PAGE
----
Harry Bains, Minister of Labor –“All workers deserve stable employment that treats them with dignity…
Maryam Ahderom relaxes in the outback sun and reflects on three ‘life-changing’ weeks doing a primary health placement in northern Western Australia.
- A group of nursing students near the end of a college internship in the Kimberley region
- It is hoped that immersing students early in remote areas will encourage them to work and live there.
- The Kimberley region relies heavily on expensive and transient health workers
“It was amazing…really eye-opening,” she said.
“It’s very beautiful here.”
Nursing student from Edith Cowan University has almost completed her internship in the center of Kununurra in the East Kimberley.
She said the most interesting day was flying to the northernmost indigenous community in the state, Kalumburu, to provide education on kidney disease.
It’s a place where many people live in poverty and doctors usually come and go.
“The reality of people living there is so different from people living in Perth,” Ms Ahderom said.
She said her African upbringing in Uganda helped her understand the wealth and health gap between indigenous and non-indigenous Australians.
“I know a lot about what privilege really means…how privileged we are in Australia and how some Australians are more privileged than others,” Ms Ahderom said.
Connecting with Remote Indigenous Peoples
Sahar Abbasi, a second-year nursing student, grew up in Afghanistan and knew what it was like to navigate a new culture.
The 21-year-old spoke Farsi and Dari when she moved to Australia seven years ago and immediately struggled to master English.
Ms Abbasi said she could understand what it was like for many Indigenous people in remote Western Australia who struggled to navigate modern, bureaucratic healthcare systems.
“Because I come from a second language, it was very difficult for me to enter a new culture and understand people,” she said.
“And it’s hard for them [remote Indigenous people] to understand the situation and the language, and how health is managed in Australia.
“So that I can understand them and connect with them.”
The two nurses said the past three weeks had prepared the ground for them to return to the Kimberleys when they qualified, and possibly even live there long-term.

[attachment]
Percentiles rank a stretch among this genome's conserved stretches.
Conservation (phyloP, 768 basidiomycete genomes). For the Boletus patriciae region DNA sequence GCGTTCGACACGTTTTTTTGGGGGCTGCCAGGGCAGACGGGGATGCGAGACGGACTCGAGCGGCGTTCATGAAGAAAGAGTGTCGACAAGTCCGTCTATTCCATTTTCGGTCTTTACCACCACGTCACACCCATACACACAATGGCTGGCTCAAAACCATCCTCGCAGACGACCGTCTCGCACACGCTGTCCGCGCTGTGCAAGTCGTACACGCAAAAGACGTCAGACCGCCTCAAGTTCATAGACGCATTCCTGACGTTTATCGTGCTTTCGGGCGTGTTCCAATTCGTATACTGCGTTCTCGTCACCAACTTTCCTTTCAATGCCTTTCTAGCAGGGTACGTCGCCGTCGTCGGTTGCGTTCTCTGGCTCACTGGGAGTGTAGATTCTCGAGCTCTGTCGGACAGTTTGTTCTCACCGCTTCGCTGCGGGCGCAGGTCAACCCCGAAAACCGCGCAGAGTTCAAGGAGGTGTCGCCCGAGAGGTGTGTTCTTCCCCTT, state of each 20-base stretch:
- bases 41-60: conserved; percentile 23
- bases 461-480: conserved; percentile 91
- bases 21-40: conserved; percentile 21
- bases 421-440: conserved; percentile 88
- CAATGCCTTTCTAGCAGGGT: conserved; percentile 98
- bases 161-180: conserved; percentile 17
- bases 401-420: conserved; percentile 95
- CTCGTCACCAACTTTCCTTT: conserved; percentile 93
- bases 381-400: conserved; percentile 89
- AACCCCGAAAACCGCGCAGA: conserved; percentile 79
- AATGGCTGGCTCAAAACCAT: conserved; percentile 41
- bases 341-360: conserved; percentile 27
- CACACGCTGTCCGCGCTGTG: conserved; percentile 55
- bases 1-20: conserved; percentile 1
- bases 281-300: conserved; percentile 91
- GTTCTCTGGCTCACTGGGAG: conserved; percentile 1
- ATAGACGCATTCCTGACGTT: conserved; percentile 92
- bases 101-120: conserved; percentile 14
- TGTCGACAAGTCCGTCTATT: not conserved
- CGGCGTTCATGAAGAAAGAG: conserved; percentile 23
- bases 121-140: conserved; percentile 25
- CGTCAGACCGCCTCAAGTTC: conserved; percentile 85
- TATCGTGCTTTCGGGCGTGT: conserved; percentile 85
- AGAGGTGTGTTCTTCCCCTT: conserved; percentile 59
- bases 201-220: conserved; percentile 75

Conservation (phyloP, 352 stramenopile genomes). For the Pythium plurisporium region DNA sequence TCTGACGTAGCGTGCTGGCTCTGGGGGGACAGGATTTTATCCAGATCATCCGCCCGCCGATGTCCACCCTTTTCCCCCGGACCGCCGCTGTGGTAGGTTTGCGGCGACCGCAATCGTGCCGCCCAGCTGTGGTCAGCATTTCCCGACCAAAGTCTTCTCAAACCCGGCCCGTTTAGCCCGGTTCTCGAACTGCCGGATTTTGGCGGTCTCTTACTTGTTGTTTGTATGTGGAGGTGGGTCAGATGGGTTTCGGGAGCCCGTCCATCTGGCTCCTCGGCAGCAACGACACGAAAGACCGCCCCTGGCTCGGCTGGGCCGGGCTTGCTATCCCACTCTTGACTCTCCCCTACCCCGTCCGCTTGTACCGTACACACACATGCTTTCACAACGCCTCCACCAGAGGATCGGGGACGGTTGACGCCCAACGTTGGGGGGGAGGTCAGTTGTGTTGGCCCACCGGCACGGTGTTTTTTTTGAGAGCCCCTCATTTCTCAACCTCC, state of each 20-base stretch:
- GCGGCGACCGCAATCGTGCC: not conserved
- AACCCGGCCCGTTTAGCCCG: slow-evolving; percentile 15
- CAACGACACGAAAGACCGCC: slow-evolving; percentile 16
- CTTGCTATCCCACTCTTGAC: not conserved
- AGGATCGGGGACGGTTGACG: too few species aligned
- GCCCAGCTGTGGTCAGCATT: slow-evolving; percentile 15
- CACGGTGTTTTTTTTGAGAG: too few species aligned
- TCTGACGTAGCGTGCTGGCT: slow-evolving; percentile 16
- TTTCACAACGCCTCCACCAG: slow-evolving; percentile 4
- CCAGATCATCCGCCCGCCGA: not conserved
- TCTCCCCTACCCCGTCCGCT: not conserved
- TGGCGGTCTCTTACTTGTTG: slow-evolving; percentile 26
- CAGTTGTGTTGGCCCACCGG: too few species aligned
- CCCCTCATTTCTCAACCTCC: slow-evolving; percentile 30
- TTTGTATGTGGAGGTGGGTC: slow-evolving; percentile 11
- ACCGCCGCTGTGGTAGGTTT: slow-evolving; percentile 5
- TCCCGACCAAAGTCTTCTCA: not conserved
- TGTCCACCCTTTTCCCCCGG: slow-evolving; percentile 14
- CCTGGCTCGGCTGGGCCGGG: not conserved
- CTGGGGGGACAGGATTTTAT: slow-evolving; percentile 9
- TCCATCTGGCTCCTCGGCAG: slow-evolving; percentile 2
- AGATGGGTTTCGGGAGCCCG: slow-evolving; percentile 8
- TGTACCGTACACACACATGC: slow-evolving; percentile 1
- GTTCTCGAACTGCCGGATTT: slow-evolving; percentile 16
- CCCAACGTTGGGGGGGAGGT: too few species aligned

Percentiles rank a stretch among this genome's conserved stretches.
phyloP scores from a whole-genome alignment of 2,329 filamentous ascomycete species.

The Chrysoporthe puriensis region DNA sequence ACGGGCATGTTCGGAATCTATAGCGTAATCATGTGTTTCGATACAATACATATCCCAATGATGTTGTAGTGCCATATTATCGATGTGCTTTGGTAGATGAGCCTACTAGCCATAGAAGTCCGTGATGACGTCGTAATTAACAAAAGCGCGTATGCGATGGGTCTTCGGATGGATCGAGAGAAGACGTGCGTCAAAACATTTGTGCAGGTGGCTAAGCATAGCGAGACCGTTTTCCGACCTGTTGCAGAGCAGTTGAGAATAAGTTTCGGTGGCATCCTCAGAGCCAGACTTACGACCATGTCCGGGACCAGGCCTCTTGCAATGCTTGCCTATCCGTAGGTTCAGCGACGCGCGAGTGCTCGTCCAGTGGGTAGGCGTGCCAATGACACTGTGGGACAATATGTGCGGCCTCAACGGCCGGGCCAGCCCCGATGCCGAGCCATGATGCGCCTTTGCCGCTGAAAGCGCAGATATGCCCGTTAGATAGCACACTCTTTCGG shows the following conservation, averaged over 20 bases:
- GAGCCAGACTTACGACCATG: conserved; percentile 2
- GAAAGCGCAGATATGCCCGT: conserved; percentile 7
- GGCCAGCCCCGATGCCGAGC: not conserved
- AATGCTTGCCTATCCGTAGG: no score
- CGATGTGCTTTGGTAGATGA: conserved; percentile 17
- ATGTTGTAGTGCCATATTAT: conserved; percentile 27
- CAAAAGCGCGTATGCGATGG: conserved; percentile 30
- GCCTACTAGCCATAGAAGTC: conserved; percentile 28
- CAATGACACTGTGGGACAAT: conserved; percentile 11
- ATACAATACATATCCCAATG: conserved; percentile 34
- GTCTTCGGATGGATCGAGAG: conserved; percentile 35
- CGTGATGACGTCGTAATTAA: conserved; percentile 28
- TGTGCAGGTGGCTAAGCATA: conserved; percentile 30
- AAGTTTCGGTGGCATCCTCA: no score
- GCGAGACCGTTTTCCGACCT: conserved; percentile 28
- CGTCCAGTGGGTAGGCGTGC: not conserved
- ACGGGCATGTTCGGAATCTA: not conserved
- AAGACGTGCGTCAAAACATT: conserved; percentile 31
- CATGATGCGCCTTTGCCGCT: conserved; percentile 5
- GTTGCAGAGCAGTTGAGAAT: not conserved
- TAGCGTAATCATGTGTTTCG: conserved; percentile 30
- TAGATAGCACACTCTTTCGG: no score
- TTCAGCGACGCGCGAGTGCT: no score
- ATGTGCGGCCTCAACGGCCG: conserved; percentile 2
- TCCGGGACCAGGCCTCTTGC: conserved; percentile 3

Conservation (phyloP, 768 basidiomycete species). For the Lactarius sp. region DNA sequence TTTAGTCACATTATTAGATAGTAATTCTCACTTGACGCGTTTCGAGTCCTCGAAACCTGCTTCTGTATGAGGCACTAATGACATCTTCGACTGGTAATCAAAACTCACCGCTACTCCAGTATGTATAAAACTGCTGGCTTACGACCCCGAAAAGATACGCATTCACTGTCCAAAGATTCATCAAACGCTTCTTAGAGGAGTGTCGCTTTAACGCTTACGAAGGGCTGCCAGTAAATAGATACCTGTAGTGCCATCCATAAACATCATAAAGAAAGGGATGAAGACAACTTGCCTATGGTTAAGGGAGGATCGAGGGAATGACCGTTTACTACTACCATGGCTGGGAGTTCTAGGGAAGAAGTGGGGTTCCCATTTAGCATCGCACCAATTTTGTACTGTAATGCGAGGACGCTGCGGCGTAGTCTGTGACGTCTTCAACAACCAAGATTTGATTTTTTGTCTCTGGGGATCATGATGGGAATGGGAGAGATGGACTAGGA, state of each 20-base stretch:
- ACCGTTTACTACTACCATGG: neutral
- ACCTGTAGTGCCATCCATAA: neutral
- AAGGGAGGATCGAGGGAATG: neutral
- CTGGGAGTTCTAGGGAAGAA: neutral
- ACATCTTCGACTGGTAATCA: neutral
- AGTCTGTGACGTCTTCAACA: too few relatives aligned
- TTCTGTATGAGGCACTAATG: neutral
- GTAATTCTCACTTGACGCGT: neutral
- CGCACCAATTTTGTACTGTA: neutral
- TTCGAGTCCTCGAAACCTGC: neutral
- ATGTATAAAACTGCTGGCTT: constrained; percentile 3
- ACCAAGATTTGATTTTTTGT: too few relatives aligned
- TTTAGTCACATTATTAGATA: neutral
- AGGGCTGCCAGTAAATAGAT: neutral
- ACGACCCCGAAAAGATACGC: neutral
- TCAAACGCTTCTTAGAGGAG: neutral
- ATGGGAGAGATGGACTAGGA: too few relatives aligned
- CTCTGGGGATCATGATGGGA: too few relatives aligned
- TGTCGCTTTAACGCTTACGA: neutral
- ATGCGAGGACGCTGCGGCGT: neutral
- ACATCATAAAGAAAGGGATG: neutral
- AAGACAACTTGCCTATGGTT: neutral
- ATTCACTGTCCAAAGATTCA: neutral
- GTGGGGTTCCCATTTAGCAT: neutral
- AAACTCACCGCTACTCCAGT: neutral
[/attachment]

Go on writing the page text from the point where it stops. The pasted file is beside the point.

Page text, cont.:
A taste of remote working
Supervisor Liesl Dowling is an experienced nurse and midwife who fell in love with Kununurra after initially planning a short stay.
She is a clinical facilitator at the Majarlin Kimberley Center for Remote Health, one of 16 Commonwealth-funded academic departments nationwide that has given aspiring health workers a taste for working in a rural or remote area.
Ms Dowling said on-the-job experience was crucial for student development.
“When you come to a remote area and you can actually see that there is poverty, it becomes part of your lived experience and it becomes a concern for you,” she said.
“There is nothing wrong with reading about the barriers to health care uptake and the outcome gap between Aboriginal and traditional Australians, but these are just words on paper until you really saw it.”
Desperate for permanent staff
Research published earlier this year found that doctors who spent a lot of time in a rural placement were more likely to work there in the future.
The federal government has offered to write off student debt for senior nurses and doctors if they move to the bush after graduation.
The Kimberley in particular has long been crying out for more permanent health workers and has suffered crippling staff shortages in recent years, especially for nurses.
In its most recent annual report, the WA Country Health Service said the growing reliance on expensive and transient locums and agency staff was partly to blame for rising health care costs.
Ms Dowling said ‘immersing’ young health workers in a remote setting would help tackle the problem.
“The transition is problematic. It poses barriers and some risks in the delivery of health care, because you don’t have that knowledge on the ground,” she said.
“Reducing this level of fugacity is an important part of the healthcare strategy.”
A “tight” work team
The challenges of working in the Kimberleys have been highlighted during the pandemic.
Crucial staff left the area after growing tired of the workplace culture, conditions and high youth crime rates.
But Isabel Morton, a final-year masters student at Curtin University, said her eight-week speech therapy internship at Kununurra Hospital had revealed some advantages over working in the city.
“I didn’t think I wanted to work in a rural setting, but I really like it, so I’m definitely considering taking a rural job next year,” she said.
Ms Morton said she was impressed with the variety of work at Kununurra Hospital and the close bonds between colleagues.
“We all have lunch together and they get together on the weekends, so it’s a very strong, tight-knit working team,” she said.
“Here I’m able to do everything, so I can see kids doing speech and language and going into rooms and seeing kids with swallowing issues as well.”
The Majarlin Kimberley Center will open a hostel in Kununurra next year to accommodate more distant placements.